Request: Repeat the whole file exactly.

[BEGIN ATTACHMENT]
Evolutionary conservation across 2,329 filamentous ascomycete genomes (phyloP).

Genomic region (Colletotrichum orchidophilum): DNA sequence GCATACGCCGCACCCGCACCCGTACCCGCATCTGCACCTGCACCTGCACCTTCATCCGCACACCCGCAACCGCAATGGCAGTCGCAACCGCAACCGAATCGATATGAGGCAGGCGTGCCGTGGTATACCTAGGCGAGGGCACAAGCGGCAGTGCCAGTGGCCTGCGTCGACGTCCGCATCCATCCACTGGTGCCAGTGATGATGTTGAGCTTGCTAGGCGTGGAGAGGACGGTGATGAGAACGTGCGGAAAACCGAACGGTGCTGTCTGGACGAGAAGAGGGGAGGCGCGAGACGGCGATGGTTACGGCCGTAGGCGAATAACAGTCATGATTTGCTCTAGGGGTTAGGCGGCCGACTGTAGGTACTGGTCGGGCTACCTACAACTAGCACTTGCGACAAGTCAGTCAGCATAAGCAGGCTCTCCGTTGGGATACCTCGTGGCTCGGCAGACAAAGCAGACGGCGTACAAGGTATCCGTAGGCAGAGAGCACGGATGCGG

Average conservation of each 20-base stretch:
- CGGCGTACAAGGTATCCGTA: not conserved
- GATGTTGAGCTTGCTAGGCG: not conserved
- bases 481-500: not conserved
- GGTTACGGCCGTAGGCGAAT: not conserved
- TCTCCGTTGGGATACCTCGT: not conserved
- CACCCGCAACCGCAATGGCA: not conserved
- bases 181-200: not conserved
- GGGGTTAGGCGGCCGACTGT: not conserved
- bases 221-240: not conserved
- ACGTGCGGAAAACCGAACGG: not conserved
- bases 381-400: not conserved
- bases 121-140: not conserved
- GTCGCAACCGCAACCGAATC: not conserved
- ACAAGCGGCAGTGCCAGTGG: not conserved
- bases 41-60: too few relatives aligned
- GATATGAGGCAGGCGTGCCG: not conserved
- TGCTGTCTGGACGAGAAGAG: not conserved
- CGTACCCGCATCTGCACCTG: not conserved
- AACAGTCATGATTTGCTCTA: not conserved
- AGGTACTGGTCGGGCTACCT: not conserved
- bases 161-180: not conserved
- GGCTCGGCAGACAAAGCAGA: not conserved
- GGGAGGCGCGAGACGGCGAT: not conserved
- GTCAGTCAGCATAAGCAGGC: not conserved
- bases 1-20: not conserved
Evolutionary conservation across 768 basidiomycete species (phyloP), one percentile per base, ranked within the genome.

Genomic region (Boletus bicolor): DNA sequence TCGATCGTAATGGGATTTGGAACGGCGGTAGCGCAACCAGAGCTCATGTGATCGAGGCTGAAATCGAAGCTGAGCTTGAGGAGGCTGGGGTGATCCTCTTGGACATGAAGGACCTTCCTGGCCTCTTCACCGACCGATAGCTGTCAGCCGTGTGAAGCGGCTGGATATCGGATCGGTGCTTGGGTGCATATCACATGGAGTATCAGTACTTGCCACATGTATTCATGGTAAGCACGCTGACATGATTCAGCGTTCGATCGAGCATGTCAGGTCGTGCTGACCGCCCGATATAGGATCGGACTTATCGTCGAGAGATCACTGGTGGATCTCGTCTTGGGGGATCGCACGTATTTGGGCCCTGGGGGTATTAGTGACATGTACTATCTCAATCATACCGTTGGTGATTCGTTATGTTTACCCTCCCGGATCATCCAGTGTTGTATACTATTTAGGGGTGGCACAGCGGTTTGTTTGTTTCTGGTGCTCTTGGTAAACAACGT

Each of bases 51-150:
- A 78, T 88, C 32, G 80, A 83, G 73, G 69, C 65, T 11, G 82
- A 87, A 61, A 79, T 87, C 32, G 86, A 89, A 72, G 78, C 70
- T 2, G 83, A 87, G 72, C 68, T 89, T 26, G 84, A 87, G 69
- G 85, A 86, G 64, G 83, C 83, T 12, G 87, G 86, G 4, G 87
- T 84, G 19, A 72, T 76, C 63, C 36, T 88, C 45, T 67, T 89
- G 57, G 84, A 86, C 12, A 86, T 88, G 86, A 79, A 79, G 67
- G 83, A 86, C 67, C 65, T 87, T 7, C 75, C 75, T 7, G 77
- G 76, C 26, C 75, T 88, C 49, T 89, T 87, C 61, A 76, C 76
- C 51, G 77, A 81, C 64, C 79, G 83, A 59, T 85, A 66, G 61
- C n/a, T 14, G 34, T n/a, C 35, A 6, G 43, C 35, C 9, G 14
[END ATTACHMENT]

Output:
Evolutionary conservation across 2,329 filamentous ascomycete genomes (phyloP).

Genomic region (Colletotrichum orchidophilum): DNA sequence GCATACGCCGCACCCGCACCCGTACCCGCATCTGCACCTGCACCTGCACCTTCATCCGCACACCCGCAACCGCAATGGCAGTCGCAACCGCAACCGAATCGATATGAGGCAGGCGTGCCGTGGTATACCTAGGCGAGGGCACAAGCGGCAGTGCCAGTGGCCTGCGTCGACGTCCGCATCCATCCACTGGTGCCAGTGATGATGTTGAGCTTGCTAGGCGTGGAGAGGACGGTGATGAGAACGTGCGGAAAACCGAACGGTGCTGTCTGGACGAGAAGAGGGGAGGCGCGAGACGGCGATGGTTACGGCCGTAGGCGAATAACAGTCATGATTTGCTCTAGGGGTTAGGCGGCCGACTGTAGGTACTGGTCGGGCTACCTACAACTAGCACTTGCGACAAGTCAGTCAGCATAAGCAGGCTCTCCGTTGGGATACCTCGTGGCTCGGCAGACAAAGCAGACGGCGTACAAGGTATCCGTAGGCAGAGAGCACGGATGCGG

Average conservation of each 20-base stretch:
- CGGCGTACAAGGTATCCGTA: not conserved
- GATGTTGAGCTTGCTAGGCG: not conserved
- bases 481-500: not conserved
- GGTTACGGCCGTAGGCGAAT: not conserved
- TCTCCGTTGGGATACCTCGT: not conserved
- CACCCGCAACCGCAATGGCA: not conserved
- bases 181-200: not conserved
- GGGGTTAGGCGGCCGACTGT: not conserved
- bases 221-240: not conserved
- ACGTGCGGAAAACCGAACGG: not conserved
- bases 381-400: not conserved
- bases 121-140: not conserved
- GTCGCAACCGCAACCGAATC: not conserved
- ACAAGCGGCAGTGCCAGTGG: not conserved
- bases 41-60: too few relatives aligned
- GATATGAGGCAGGCGTGCCG: not conserved
- TGCTGTCTGGACGAGAAGAG: not conserved
- CGTACCCGCATCTGCACCTG: not conserved
- AACAGTCATGATTTGCTCTA: not conserved
- AGGTACTGGTCGGGCTACCT: not conserved
- bases 161-180: not conserved
- GGCTCGGCAGACAAAGCAGA: not conserved
- GGGAGGCGCGAGACGGCGAT: not conserved
- GTCAGTCAGCATAAGCAGGC: not conserved
- bases 1-20: not conserved
Evolutionary conservation across 768 basidiomycete species (phyloP), one percentile per base, ranked within the genome.

Genomic region (Boletus bicolor): DNA sequence TCGATCGTAATGGGATTTGGAACGGCGGTAGCGCAACCAGAGCTCATGTGATCGAGGCTGAAATCGAAGCTGAGCTTGAGGAGGCTGGGGTGATCCTCTTGGACATGAAGGACCTTCCTGGCCTCTTCACCGACCGATAGCTGTCAGCCGTGTGAAGCGGCTGGATATCGGATCGGTGCTTGGGTGCATATCACATGGAGTATCAGTACTTGCCACATGTATTCATGGTAAGCACGCTGACATGATTCAGCGTTCGATCGAGCATGTCAGGTCGTGCTGACCGCCCGATATAGGATCGGACTTATCGTCGAGAGATCACTGGTGGATCTCGTCTTGGGGGATCGCACGTATTTGGGCCCTGGGGGTATTAGTGACATGTACTATCTCAATCATACCGTTGGTGATTCGTTATGTTTACCCTCCCGGATCATCCAGTGTTGTATACTATTTAGGGGTGGCACAGCGGTTTGTTTGTTTCTGGTGCTCTTGGTAAACAACGT

Each of bases 51-150:
- A 78, T 88, C 32, G 80, A 83, G 73, G 69, C 65, T 11, G 82
- A 87, A 61, A 79, T 87, C 32, G 86, A 89, A 72, G 78, C 70
- T 2, G 83, A 87, G 72, C 68, T 89, T 26, G 84, A 87, G 69
- G 85, A 86, G 64, G 83, C 83, T 12, G 87, G 86, G 4, G 87
- T 84, G 19, A 72, T 76, C 63, C 36, T 88, C 45, T 67, T 89
- G 57, G 84, A 86, C 12, A 86, T 88, G 86, A 79, A 79, G 67
- G 83, A 86, C 67, C 65, T 87, T 7, C 75, C 75, T 7, G 77
- G 76, C 26, C 75, T 88, C 49, T 89, T 87, C 61, A 76, C 76
- C 51, G 77, A 81, C 64, C 79, G 83, A 59, T 85, A 66, G 61
- C n/a, T 14, G 34, T n/a, C 35, A 6, G 43, C 35, C 9, G 14